Bulletins from the Pacific Packet Radio Society - page 024

a ) Identification of local subscribers for traffic entering the local net.

b) Call-forwarding - an entry for the address of a remote repeater node is available for re-routing traffic. The update of this is the responsibility of the end-user, not the repeater management.

c) Group channels - one or more group channels (which are permanent in nature) can be assigned to the terminal at logon (or update) time. This cannot be done without limit with present (amateur) hardware!

The group agreed on some general principles which may make the local network and external network "balanced".

1. HDLC framing will be used.

2. The HDLC address field will NOT be used as a unique source address. The unique HDLC source address will be deferred to the I-field. Rather, an address of FF might be used for a IIQST", and 00 for all sessions. This usage is still undetermined.

3. The HDLC control field will be used as-is. We hope that the overall network will support the principle of POINT-TO-POINT ACKNOWLEDGEMENT. It is felt that to do otherwise would be wasteful of network resources. For instance, it would be undesirable for acknowledgement and message numbering to be postponed for the end user-terminals in a coast-to-coast multi-hop channel. Each repeater must number packets with INDIVIDUAL NUMBERING for each connection. The implications of this is that the local and internode repeaters must maintain separate control blocks for each session in progress; the control blocks must reflect the number of packets sent and the number received. Since two terminals communicating through a repeater must establish a channel with the repeater, each session via repeater must have two control blocks. The number sent and received can be different from the standpoint of the repeater and the terminal nodes.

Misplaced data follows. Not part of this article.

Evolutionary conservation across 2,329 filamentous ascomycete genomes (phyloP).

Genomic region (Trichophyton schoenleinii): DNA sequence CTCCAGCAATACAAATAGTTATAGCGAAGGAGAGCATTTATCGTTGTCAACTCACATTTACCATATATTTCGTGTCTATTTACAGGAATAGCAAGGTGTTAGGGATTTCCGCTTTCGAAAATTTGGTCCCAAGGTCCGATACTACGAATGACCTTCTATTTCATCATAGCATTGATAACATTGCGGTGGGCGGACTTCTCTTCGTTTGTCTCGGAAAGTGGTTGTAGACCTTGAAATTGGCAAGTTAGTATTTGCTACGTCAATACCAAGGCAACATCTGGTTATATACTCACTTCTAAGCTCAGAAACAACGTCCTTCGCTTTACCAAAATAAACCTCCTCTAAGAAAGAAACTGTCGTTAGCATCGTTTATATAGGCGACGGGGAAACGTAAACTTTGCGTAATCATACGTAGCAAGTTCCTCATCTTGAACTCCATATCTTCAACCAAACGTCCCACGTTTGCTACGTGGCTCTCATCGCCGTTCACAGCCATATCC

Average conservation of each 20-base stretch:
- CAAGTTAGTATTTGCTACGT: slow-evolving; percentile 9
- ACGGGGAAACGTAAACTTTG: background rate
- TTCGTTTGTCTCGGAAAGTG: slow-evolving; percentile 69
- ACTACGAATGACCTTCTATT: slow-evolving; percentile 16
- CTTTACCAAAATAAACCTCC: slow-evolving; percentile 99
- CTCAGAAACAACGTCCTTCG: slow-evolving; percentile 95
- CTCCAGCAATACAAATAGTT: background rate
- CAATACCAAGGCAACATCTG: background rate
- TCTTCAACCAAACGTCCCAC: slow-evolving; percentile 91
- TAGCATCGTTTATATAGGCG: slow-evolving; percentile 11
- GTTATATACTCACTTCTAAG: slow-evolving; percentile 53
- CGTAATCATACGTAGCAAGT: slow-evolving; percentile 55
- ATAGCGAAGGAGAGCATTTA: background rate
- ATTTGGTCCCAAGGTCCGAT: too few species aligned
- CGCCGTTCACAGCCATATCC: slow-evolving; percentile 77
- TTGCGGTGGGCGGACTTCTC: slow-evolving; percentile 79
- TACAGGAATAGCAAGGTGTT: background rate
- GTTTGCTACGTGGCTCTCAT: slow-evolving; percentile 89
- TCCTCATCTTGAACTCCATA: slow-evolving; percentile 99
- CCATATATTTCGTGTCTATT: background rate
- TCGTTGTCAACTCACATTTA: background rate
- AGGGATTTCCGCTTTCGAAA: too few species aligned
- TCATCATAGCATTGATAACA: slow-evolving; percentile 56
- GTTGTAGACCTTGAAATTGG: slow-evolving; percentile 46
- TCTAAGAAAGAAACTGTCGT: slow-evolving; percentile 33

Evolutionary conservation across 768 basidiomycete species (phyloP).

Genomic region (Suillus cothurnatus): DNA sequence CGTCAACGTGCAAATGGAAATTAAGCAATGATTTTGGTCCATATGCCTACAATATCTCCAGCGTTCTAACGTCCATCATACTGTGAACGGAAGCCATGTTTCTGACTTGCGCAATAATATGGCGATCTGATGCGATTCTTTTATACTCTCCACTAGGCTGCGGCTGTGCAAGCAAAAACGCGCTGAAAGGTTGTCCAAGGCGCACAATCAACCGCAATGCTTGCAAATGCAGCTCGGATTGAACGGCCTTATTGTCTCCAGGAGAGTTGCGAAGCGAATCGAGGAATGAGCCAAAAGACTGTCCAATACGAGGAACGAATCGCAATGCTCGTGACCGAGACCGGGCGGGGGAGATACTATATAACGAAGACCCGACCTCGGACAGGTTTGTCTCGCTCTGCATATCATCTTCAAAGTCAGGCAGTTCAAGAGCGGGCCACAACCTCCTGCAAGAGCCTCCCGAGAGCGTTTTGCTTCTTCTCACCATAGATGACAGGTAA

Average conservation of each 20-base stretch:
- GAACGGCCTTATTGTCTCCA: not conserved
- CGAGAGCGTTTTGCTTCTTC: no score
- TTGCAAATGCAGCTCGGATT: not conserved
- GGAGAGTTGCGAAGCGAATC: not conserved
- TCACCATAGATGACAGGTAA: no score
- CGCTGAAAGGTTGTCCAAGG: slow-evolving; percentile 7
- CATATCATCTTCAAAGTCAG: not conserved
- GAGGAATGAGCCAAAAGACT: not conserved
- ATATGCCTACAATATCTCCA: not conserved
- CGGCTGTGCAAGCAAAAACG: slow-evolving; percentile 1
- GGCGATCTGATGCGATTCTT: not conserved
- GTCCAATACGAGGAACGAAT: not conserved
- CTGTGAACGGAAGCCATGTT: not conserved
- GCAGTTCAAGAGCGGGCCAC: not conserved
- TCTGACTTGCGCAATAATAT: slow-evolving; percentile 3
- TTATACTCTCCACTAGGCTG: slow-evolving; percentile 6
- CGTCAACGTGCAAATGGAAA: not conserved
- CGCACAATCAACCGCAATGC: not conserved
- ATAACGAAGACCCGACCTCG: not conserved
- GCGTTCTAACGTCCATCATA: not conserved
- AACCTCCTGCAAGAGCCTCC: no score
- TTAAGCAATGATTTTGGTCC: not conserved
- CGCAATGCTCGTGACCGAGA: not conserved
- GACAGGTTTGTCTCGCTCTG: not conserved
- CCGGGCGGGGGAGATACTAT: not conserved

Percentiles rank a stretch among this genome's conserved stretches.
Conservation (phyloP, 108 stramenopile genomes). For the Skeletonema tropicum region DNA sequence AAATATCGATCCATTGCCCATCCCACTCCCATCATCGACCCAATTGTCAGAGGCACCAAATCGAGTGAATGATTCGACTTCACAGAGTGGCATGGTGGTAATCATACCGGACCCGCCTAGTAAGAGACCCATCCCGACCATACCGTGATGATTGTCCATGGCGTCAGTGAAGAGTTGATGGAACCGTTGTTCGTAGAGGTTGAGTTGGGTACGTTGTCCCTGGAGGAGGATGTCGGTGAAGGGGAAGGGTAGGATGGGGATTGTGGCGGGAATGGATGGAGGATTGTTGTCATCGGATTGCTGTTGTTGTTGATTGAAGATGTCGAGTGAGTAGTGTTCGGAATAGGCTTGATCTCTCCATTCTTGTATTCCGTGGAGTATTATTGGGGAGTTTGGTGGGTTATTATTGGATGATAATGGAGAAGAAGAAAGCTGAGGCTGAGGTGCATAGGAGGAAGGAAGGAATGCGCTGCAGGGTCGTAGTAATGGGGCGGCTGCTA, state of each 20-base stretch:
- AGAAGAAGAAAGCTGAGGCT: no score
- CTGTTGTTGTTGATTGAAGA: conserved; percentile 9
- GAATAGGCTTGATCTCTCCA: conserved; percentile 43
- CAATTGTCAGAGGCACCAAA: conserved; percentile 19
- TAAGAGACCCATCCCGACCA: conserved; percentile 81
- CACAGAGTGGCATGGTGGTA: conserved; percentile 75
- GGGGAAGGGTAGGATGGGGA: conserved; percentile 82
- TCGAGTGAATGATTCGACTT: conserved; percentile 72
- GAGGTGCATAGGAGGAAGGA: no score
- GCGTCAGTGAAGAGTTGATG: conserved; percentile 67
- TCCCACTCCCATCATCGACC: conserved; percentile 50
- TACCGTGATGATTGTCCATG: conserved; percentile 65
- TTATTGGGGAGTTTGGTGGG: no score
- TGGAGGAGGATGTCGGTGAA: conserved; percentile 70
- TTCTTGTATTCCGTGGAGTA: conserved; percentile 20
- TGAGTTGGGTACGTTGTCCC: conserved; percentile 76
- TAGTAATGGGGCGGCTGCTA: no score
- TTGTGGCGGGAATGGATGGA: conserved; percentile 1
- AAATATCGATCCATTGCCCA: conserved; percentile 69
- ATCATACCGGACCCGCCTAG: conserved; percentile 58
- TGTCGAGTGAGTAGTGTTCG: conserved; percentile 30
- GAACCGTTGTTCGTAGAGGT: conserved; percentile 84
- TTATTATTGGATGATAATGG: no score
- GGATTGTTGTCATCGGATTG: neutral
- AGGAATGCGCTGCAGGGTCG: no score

4. The HDLC information field will contain a header for both local and non-local service. The first two octets a re reserved for supervisory information. This is to be followed by up to four addresses of 7 octets each. The first two addresses are mandatory; these are the source and destination addresses (terminal node addresses). Repeater source and repeater destination addresses may follow this (optionally) for non-local service. The first address, which is the terminal node source address, will serve as the HDLC source address in local transactions. Note that this still allows for group addressing.

5. The packet length used in local networking should not be fixed at, say 128 bytes. Rather we should allow variable length packets, up to a maximum of about 512 or 1024 bytes. This will maintain high efficiency locally. The maximum number of bytes per packet may be revised upward if a local high baud-rate repeater can be realized.

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